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ACLU Issues Statement on Proposal to Keep School Safety Discussions and Plans Secret

Posted: April 04, 2013|Category: Open Government

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The ACLU of Rhode Island issued the following statement today in response to the consideration of legislation by the General Assembly that would amend current laws addressing school safety plans:

“In light of the recent tragedy at Newtown, the ACLU recognizes the state’s understandable interest in strengthening school safety. But discussions of this issue cannot be complete, thorough or optimal if they are conducted largely in secret. Parents should not be left in the dark about what schools are doing to protect their children. Unfortunately, the Governor’s proposed legislation would reverse more than a decade of transparency and shroud the school safety process in secrecy. Doing so undermines important public policy goals, is more likely to encourage the adoption of flawed safety plans, and may foster concern and distrust among parents – all without enhancing school safety.

“Under this legislation, unlike under current law, all school safety plan discussions would take place in private, closed school committee meetings, and every document produced by school safety teams would be exempt from disclosure under the open records law. Although ways to best protect students from very rare, but terrible, tragedies like Newtown are now the subject of nationwide debate, passage of this legislation would quash much of that debate in Rhode Island at the local level.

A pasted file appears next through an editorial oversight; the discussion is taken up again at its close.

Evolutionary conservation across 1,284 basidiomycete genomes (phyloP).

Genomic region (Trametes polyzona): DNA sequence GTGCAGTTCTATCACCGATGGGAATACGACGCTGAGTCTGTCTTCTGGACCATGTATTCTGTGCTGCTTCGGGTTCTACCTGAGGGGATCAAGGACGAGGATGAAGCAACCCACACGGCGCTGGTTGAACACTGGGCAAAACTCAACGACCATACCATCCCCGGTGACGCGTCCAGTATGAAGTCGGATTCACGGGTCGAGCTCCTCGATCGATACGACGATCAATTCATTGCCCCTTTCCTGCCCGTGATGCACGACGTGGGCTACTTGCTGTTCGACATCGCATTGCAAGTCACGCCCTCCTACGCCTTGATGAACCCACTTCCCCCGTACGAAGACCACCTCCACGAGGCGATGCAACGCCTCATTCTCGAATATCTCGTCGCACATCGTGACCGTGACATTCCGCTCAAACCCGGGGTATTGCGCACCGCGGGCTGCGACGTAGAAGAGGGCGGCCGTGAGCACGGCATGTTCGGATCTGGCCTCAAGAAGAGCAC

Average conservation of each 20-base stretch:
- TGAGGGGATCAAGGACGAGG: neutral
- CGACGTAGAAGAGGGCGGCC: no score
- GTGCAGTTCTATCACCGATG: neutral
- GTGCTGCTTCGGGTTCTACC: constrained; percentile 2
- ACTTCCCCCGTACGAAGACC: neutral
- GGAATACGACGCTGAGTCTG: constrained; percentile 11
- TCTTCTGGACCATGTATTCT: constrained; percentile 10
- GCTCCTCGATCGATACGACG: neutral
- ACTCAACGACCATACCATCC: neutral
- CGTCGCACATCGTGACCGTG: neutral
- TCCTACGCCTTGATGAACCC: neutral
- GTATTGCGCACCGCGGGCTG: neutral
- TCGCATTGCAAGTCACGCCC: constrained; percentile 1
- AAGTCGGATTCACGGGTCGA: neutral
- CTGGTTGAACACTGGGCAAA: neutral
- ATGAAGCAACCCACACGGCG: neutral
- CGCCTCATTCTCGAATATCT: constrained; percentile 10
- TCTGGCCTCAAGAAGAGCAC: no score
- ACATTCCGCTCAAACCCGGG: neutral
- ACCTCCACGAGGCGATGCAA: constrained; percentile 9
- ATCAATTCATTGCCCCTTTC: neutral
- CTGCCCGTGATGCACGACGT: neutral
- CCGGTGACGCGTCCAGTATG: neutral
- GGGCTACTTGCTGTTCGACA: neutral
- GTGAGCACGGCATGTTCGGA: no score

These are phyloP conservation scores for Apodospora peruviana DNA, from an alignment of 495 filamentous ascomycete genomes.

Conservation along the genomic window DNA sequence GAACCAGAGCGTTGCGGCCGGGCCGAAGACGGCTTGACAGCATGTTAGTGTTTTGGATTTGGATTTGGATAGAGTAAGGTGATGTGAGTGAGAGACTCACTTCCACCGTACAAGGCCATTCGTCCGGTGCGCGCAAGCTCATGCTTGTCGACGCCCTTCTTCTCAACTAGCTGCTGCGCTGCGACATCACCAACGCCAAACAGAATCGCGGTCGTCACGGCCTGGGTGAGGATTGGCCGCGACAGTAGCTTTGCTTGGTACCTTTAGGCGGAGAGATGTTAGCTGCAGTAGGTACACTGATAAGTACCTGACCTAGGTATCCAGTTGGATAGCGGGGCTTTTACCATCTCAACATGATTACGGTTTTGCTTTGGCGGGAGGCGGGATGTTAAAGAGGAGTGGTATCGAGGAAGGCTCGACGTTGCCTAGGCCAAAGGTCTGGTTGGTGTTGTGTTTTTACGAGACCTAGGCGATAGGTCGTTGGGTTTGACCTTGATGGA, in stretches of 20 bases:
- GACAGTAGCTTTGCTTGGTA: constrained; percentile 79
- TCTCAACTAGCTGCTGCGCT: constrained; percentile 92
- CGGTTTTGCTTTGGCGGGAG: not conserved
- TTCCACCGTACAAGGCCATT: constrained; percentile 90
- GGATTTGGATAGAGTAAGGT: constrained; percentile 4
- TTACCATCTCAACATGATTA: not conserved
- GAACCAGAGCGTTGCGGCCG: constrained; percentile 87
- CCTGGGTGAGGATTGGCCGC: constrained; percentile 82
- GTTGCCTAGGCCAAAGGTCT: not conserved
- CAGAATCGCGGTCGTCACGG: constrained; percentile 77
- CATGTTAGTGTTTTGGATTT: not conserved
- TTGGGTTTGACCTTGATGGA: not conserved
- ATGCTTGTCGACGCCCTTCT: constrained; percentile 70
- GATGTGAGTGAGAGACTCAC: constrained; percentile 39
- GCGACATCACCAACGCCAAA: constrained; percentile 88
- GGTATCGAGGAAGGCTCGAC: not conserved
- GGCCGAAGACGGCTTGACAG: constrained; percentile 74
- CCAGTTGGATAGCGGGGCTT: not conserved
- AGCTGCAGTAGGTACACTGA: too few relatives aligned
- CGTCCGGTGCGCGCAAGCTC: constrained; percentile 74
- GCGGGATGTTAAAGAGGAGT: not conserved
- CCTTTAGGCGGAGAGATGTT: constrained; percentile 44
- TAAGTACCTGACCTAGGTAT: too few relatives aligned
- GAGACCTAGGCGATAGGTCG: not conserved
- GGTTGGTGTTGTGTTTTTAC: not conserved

“If the bill passes, many important questions would be decided behind closed doors without any meaningful public input. Among them: Based on state department of education standards, how well is the school district complying with school safety recommendations? What sort of training should school officials be given in order to best respond to a crisis? What methods should be used to contact parents in the event of an emergency? Will existing school programs be cut to fund new school security measures?

“Thus, in the name of security, parents will be largely left to wonder and worry exactly what schools have done to promote safety, whether they meet state recommended standards, and if not, whether anything is being done to address the problems. By withholding so much information and holding these important discussions in private, the public will have no opportunity to fully address the appropriateness of school district safety plans, or to hold officials accountable if their implementation falls short.

“The ACLU firmly believes that there is much more to be lost than gained by keeping the discussion of school safety hidden from the public and from the parents of the school children they are designed to protect. Most parents will be more secure knowing what the school is doing to protect their children, rather than being left to guess. Some documents certainly deserve confidentiality, but they – and discussions surrounding them – should be few and far between. We hope the General Assembly will give much more consideration to incorporating parents and the public into this important process instead of shutting them out.”

Read a copy of the ACLU's testimony on this proposed legislation.

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